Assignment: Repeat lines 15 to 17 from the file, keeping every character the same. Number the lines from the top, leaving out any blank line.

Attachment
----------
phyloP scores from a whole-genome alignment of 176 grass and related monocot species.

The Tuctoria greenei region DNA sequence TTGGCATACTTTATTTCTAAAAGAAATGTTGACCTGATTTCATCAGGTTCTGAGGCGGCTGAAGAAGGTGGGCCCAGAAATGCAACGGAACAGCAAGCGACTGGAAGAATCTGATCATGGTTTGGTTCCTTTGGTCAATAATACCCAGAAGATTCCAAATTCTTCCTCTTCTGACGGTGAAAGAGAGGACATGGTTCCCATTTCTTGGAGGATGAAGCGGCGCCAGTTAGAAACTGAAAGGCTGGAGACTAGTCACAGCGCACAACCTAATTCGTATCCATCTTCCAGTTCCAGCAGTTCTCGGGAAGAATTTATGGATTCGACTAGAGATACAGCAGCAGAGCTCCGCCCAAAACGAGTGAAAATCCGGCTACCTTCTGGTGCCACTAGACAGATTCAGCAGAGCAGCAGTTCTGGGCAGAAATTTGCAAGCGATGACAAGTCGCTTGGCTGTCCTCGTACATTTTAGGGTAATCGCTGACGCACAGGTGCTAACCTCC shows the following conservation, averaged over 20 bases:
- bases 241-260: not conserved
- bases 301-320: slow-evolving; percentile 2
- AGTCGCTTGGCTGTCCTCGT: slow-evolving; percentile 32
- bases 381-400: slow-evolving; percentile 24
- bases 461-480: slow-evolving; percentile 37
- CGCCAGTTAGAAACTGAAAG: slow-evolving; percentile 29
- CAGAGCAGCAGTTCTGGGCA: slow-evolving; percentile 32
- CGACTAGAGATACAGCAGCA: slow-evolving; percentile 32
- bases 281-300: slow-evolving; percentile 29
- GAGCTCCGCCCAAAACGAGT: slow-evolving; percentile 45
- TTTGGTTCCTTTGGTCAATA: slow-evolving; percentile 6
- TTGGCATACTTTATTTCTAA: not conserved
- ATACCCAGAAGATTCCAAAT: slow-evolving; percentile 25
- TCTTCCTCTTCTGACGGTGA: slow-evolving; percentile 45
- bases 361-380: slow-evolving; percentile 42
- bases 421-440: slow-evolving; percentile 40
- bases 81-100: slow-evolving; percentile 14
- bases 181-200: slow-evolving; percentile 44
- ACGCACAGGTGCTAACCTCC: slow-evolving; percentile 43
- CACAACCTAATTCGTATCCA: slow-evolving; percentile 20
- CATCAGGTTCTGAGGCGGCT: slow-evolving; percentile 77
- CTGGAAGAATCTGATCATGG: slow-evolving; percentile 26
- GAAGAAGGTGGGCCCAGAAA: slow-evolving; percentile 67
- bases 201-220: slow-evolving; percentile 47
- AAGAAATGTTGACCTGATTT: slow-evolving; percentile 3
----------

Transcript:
- ATACCCAGAAGATTCCAAAT: slow-evolving; percentile 25
- TCTTCCTCTTCTGACGGTGA: slow-evolving; percentile 45
- bases 361-380: slow-evolving; percentile 42